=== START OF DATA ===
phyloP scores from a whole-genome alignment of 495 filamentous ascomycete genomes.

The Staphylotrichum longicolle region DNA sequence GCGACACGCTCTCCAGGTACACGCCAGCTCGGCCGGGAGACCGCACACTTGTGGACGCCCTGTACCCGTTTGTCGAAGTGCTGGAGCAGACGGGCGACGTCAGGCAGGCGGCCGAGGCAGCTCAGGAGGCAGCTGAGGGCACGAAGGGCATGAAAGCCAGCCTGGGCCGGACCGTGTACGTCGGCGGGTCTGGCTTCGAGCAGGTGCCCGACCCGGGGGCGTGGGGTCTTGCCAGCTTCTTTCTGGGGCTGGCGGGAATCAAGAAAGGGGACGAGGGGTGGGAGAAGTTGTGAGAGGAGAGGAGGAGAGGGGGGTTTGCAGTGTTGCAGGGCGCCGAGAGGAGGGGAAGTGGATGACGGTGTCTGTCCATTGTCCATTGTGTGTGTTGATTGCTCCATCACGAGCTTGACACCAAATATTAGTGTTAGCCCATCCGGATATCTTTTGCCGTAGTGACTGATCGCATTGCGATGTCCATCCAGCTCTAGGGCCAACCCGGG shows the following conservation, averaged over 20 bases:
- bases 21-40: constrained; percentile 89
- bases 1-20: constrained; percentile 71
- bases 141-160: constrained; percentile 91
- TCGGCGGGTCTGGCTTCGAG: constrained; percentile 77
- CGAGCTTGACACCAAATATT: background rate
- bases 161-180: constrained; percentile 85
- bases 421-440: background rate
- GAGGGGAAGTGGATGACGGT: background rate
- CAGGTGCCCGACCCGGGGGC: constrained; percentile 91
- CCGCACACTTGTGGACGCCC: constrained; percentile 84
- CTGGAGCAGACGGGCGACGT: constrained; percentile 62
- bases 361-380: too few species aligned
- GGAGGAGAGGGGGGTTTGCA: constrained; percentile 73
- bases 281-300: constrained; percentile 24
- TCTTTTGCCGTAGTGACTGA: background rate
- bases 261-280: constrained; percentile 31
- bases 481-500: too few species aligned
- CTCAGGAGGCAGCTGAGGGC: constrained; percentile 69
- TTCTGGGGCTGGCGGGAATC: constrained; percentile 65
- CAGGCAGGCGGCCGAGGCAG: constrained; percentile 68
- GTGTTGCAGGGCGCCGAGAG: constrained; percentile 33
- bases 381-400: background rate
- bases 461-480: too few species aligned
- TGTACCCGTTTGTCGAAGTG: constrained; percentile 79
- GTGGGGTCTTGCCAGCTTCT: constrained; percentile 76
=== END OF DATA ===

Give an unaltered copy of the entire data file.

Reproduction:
phyloP scores from a whole-genome alignment of 495 filamentous ascomycete genomes.

The Staphylotrichum longicolle region DNA sequence GCGACACGCTCTCCAGGTACACGCCAGCTCGGCCGGGAGACCGCACACTTGTGGACGCCCTGTACCCGTTTGTCGAAGTGCTGGAGCAGACGGGCGACGTCAGGCAGGCGGCCGAGGCAGCTCAGGAGGCAGCTGAGGGCACGAAGGGCATGAAAGCCAGCCTGGGCCGGACCGTGTACGTCGGCGGGTCTGGCTTCGAGCAGGTGCCCGACCCGGGGGCGTGGGGTCTTGCCAGCTTCTTTCTGGGGCTGGCGGGAATCAAGAAAGGGGACGAGGGGTGGGAGAAGTTGTGAGAGGAGAGGAGGAGAGGGGGGTTTGCAGTGTTGCAGGGCGCCGAGAGGAGGGGAAGTGGATGACGGTGTCTGTCCATTGTCCATTGTGTGTGTTGATTGCTCCATCACGAGCTTGACACCAAATATTAGTGTTAGCCCATCCGGATATCTTTTGCCGTAGTGACTGATCGCATTGCGATGTCCATCCAGCTCTAGGGCCAACCCGGG shows the following conservation, averaged over 20 bases:
- bases 21-40: constrained; percentile 89
- bases 1-20: constrained; percentile 71
- bases 141-160: constrained; percentile 91
- TCGGCGGGTCTGGCTTCGAG: constrained; percentile 77
- CGAGCTTGACACCAAATATT: background rate
- bases 161-180: constrained; percentile 85
- bases 421-440: background rate
- GAGGGGAAGTGGATGACGGT: background rate
- CAGGTGCCCGACCCGGGGGC: constrained; percentile 91
- CCGCACACTTGTGGACGCCC: constrained; percentile 84
- CTGGAGCAGACGGGCGACGT: constrained; percentile 62
- bases 361-380: too few species aligned
- GGAGGAGAGGGGGGTTTGCA: constrained; percentile 73
- bases 281-300: constrained; percentile 24
- TCTTTTGCCGTAGTGACTGA: background rate
- bases 261-280: constrained; percentile 31
- bases 481-500: too few species aligned
- CTCAGGAGGCAGCTGAGGGC: constrained; percentile 69
- TTCTGGGGCTGGCGGGAATC: constrained; percentile 65
- CAGGCAGGCGGCCGAGGCAG: constrained; percentile 68
- GTGTTGCAGGGCGCCGAGAG: constrained; percentile 33
- bases 381-400: background rate
- bases 461-480: too few species aligned
- TGTACCCGTTTGTCGAAGTG: constrained; percentile 79
- GTGGGGTCTTGCCAGCTTCT: constrained; percentile 76